After that, I did a couple of visiting scientist internships at CDC, trained with some of the world’s greatest rabies virologists, and started the Reference Laboratory for Rabies Virus Typing lab at the Department of Health in Austin. That’s really where I got my start in virology.

In 2002, I had the opportunity to transition back into academia and back to my alma mater, Texas State University. And here I am now, having worked my way up through the professor ranks to sit as Chair and Regents’ Professor for the Clinical Lab Science program at Texas State University.

Can you share some career highlights with us?
 

Public health is a wonderful career path for medical laboratorians. It’s an area in which you often can work on big events and outbreaks – and, certainly, working on the oral rabies vaccination program is a major highlight of my career. I still work on rabies; I published a book back at the beginning of the pandemic on clinical aspects of rabies.

Another thing that was really cool for me was working on a rapid response team. We would go out and work areas of Texas when they had experienced a hantavirus-related death. We would collect rodents, then do necropsies to look for hantaviruses in and around areas of death. We did plague collections; we did different types of mosquito collections to look for arboviruses; we did all sorts of surveillance projects that were fantastic for my career.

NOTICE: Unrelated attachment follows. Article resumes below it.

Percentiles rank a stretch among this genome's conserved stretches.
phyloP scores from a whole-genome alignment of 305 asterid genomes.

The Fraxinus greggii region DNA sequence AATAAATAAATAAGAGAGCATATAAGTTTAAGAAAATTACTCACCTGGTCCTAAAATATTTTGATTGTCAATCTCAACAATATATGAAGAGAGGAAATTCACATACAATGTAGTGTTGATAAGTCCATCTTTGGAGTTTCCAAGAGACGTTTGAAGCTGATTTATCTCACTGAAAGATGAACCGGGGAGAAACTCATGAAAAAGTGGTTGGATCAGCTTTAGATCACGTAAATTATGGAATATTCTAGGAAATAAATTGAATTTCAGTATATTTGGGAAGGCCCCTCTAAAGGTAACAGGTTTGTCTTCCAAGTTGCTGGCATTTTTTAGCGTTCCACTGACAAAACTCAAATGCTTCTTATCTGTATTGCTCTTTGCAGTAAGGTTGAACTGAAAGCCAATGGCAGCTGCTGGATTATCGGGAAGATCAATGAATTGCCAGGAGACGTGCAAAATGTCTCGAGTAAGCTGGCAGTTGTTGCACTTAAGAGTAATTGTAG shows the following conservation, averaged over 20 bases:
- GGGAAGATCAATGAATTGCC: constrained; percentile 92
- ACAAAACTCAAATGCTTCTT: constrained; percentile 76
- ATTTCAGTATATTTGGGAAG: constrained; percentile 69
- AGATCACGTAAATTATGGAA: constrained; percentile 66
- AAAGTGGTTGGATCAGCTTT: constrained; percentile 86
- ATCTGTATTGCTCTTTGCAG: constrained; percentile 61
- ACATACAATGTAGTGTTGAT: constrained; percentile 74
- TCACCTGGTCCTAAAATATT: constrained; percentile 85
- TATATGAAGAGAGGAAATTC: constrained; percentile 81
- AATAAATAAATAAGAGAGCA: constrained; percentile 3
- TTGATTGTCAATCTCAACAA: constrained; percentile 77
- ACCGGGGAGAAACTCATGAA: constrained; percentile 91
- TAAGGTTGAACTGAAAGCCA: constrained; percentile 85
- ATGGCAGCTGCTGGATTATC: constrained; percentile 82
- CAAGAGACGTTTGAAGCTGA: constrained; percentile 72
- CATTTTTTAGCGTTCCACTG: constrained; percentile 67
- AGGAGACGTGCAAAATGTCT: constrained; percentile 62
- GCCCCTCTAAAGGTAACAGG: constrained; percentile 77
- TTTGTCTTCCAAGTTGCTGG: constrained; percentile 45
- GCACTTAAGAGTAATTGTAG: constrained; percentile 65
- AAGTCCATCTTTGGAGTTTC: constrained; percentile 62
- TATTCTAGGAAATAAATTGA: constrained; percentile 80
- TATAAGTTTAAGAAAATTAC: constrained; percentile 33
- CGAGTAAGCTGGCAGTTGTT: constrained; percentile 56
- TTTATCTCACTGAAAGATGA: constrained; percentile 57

More recently, some of the highlights of my career have been working with students and doing research into antibiotic resistance (one of my other primary research areas is methicillin-resistant Staphylococcus aureus). I’m also an advocate and passionate supporter of the medical lab. As we all know, others need to know about what we do – so that teaching and mentoring component in the latter part of my career here at Texas State has truly been a highlight for me.

Why haven’t more people considered public health careers in the past – and do you think this is changing?
 

Back in 1992, you, you didn’t really hear about public health a lot in the world of microbiology and virology. Most people thought of research or perhaps industry. I think what has helped, obviously, are these ongoing threats around public health – whether it’s water, like we saw in Flint, Michigan; West Nile virus, which swept our country back in the early 1990s; anthrax (you might remember the anthrax issues back around early 2000); avian influenza; I can just go on and on. Certainly, the current pandemic has put a big spotlight on public health, from the laboratory all the way up through the programmatic areas of control and prevention.